The daily calorie content is distributed throughout the day for 4-5 meals. According to the BJU ratio, the distribution looks like this: proteins make up 20-25% of the total diet, fats – 30%, no more than 10% are saturated, and carbohydrates 45-50%.
Basic dietary guidelines for type 2 diabetes
More severe restrictions are needed for the non-insulin-dependent variant of the disease. This is because this form usually appears against the background of obesity, and not only high levels of glucose but also insulin is found in the blood. However, it often happens that insulin resistance, which can lead to type 2 diabetes, does not manifest itself for a very long time. Even people with insulin resistance are not always overweight. Still, blood glucose levels are constantly kept at a high level, and this situation leads to unfortunate consequences. Dietary nutrition in type 2 diabetes helps restore cells’ ability to absorb sugar and helps restore the sensitivity of cells to insulin.
Type 2 diabetes is primarily a disorder of carbohydrate metabolism. But at the same time, other types of metabolism also suffer – lipid, protein, and mineral. Therapy for type 2 diabetes includes diet, moderate exercise, stress management, and medications (hyperglycemic drugs).
The diet for type 2 diabetes is based on fundamental principles :
- Abundance of vegetables – the number of vegetables consumed may depend on age, gender, and frequency of exercise per week. As a rule, women who exercise up to 30 minutes daily are recommended to consume at least 500 grams of vegetables daily. With more intensive classes, the number of vegetables is recommended to be increased to 800 grams. Men’s recommended amount of vegetables is 600 and 1000 grams, respectively.
- Unsaturated Fats – Polyunsaturated and monounsaturated fats in the diet help keep cholesterol levels within normal ranges and lower the risk of heart disease, one of the most common long-term complications of diabetes. Unsaturated fats are found in many foods, including nuts, avocados, fatty sea fish, and olive oil.
- Avoiding Processed Foods – Nutritionists and doctors agree that avoiding processed foods is good for health. Due to the substances added to ensure long shelf life, processed foods tend to have a high glycemic index. Regular consumption of such products can adversely affect the health of a diabetic.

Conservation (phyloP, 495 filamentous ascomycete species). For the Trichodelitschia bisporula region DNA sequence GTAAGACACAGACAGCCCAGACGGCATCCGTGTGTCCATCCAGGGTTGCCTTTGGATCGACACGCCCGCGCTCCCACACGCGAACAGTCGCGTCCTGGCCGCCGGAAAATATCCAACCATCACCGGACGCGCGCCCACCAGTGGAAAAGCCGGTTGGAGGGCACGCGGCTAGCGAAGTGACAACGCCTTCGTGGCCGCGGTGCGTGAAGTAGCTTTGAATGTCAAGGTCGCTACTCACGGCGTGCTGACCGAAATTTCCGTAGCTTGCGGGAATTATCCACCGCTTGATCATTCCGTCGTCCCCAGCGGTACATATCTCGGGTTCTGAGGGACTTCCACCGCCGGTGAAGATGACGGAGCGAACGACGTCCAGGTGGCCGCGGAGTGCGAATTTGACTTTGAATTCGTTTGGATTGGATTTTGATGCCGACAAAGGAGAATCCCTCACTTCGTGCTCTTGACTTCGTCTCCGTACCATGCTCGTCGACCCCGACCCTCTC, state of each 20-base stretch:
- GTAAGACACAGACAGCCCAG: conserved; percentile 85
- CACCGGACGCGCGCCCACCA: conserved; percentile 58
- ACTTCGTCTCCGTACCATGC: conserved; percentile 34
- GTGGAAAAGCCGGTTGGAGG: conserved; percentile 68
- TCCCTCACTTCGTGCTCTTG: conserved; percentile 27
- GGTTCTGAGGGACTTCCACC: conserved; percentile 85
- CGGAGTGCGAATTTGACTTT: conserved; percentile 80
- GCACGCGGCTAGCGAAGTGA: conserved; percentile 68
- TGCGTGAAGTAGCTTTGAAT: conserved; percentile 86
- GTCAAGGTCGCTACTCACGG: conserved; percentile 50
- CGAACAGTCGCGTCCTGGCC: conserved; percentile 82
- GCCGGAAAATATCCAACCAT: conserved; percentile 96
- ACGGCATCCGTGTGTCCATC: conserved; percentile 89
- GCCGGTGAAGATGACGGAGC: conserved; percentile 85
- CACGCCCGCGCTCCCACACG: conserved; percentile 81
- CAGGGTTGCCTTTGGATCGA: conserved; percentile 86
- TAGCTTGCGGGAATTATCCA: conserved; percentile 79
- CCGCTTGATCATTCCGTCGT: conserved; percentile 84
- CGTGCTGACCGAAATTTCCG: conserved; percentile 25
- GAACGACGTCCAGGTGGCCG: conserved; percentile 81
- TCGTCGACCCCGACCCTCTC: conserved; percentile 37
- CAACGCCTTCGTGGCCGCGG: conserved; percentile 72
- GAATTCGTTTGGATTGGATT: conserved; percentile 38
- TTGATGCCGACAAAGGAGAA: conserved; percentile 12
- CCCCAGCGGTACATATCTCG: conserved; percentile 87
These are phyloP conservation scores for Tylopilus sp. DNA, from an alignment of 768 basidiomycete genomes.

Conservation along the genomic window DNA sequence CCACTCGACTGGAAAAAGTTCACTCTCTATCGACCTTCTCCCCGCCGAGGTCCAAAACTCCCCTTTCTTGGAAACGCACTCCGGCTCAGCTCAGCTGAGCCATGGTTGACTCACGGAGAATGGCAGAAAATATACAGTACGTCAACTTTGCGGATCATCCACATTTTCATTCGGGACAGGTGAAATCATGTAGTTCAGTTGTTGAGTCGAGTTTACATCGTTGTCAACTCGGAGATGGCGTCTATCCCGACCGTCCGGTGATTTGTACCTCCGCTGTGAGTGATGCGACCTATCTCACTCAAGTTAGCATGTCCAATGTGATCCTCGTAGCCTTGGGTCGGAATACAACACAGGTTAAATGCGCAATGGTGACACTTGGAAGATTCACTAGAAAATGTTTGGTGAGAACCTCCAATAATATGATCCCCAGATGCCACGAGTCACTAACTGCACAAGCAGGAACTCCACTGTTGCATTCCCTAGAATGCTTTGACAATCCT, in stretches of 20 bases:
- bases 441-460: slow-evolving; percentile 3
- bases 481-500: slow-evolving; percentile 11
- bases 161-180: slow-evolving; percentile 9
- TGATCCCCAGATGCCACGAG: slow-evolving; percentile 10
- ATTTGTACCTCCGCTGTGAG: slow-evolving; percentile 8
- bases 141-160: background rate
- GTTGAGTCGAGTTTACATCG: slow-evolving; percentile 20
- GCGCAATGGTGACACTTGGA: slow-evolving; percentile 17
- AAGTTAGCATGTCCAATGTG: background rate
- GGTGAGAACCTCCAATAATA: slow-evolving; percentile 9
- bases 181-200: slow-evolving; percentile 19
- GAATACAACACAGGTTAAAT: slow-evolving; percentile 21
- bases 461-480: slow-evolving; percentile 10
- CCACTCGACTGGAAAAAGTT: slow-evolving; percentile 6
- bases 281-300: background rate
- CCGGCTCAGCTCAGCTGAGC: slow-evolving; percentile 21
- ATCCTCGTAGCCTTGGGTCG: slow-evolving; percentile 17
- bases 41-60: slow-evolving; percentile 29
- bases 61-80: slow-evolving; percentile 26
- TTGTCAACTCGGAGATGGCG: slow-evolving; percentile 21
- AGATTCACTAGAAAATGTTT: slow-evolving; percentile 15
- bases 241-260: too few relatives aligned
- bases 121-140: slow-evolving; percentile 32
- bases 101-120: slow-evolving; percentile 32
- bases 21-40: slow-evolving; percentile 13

Useful foods for diabetes
- Green leafy vegetables
Spinach, kale, and bok choy are low in calories but rich in nutrients like vitamin C, beta-carotene, and magnesium, which help prevent diabetes. One serving (about 106 grams) daily reduces the risk of type 2 diabetes by 14%.
These fiber-rich foods can help stabilize blood sugar levels. Legumes are low in saturated fat, which can harm your heart.
Omega-3 fatty acids are great helpers in preventing diabetes and reducing the risk of cardiovascular disease. Omega 3 is needed by the body for synthesizing red blood cells and cell membranes. They help absorb other vitamins by the body and, most importantly, suppress chronic inflammation, which is a faithful companion of insulin resistance.
- Olive oil
One of the Mediterranean diet’s staples is vital for heart health as it contains monounsaturated fatty acids. These fats (also found in high amounts in nuts) are essential aids in preventing diabetes, as they help the body effectively control blood sugar levels.
As a source of monounsaturated fatty acids, nuts are rich in magnesium, another important ally. World studies show that people who regularly eat nuts have lower rates of diabetes.
All citrus fruits contain antioxidants – great helpers to keep insulin balance in the blood.
- Whole grains
Eating whole grain bread, quinoa, and brown rice may reduce the risk of developing diabetes. Whole grains are rich in fiber, which helps the body control blood sugar levels. Complex carbohydrates are a kind of buffer that protects us from high rises in blood glucose, so if you want to eat a product with a high glycemic index, combine it with complex carbohydrates.
Delicious spice helps the body regulate insulin levels. Cinnamon is a kind of insulin sensitizer; that helps improve cells’ sensitivity to insulin. The spice helps with hypertension (chronically high blood pressure), reduces sugar concentration in the blood when used systematically in the required dosages, improves overall well-being, and positively affects metabolic processes.
It is a catalyst for metabolic processes and reduces the level of sugar, cholesterol, and blood clotting. Recommended for new daily use as a seasoning or tea base.
Forbidden foods for diabetes